What Price Hope?

  • by: |
  • 01/31/2008
Important story in today’s Wall Street Journal on the topic of patients who suffer adverse events during clinical trials and the broader issue of informed consent. The article focuses largely on the story of Suzanne Davenport, a 71-year-old retired kindergarten teacher, diagnosed with Parkinson's in 1989.

Here’s a link:


One of the major issues discussed is standardization of consent forms. According to the Journal:

“Consent forms and compensation plans vary by institution. There have been sporadic calls to standardize these programs, but none have been widely adopted. The Institute of Medicine, a nonprofit group that advises the government on health policy, recommended in 2002 the creation of a "no fault" compensation system for injured subjects. The goal was to help trial participants resolve their claims quickly, without having to resort to lawsuits.”

But a far more difficult question (not discussed in the WSJ article) is that of patient therapeutic misperception. Can a patient really make an informed decision about what risks he or she is willing to take in the face of serious disease?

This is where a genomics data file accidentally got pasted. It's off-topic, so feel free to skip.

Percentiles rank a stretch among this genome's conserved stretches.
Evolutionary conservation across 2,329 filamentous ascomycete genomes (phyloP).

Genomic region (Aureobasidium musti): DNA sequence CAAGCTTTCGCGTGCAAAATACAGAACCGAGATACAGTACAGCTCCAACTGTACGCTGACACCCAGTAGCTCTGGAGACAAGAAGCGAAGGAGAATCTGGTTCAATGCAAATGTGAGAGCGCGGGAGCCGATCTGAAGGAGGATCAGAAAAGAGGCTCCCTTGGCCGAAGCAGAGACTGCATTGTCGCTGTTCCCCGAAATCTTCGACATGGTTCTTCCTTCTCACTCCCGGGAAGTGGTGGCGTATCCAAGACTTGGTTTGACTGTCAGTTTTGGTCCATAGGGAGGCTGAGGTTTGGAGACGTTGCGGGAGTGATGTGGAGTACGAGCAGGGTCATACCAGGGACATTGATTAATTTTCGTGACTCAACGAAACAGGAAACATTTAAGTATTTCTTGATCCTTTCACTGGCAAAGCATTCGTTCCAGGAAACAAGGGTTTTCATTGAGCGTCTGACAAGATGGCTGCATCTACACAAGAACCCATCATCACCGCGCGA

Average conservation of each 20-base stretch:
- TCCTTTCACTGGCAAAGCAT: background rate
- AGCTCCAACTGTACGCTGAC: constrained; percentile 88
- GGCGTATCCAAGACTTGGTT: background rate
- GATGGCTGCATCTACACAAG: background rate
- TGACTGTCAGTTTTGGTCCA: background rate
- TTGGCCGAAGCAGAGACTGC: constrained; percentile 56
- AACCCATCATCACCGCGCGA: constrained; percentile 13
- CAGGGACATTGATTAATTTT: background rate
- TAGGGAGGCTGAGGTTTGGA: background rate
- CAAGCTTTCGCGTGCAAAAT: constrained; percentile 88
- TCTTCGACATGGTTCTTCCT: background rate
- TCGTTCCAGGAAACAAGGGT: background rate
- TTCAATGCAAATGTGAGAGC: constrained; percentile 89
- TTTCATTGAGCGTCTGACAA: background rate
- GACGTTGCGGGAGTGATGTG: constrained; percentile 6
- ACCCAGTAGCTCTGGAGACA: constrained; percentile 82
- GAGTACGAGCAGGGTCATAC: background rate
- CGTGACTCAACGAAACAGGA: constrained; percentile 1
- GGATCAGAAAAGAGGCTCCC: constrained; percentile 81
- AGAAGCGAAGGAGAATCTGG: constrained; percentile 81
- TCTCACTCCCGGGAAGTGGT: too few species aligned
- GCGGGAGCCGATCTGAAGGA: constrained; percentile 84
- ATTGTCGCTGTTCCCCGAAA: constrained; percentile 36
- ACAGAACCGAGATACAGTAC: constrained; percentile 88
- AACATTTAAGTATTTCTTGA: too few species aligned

To investigate what patients really understand about the trials in which they have enrolled, leading Parkinson’s Disease researchers, ethicists Kim and Kieburtz, have been awarded a 2007 Michael J. Foundation grant to study ongoing participants of PD clinical trials that involve sham surgery controls. They plan to assess, by structured interviews, the potential for the therapeutic misconception i.e., why and how PD patients make their decisions regarding participation in sham surgery controlled studies

Regardless of the outcome, the biggest question remains the concept of what desperate patients want to understand and what they will do for a glimmer of hope.

Center for Medicine in the Public Interest is a nonprofit, non-partisan organization promoting innovative solutions that advance medical progress, reduce health disparities, extend life and make health care more affordable, preventive and patient-centered. CMPI also provides the public, policymakers and the media a reliable source of independent scientific analysis on issues ranging from personalized medicine, food and drug safety, health care reform and comparative effectiveness.

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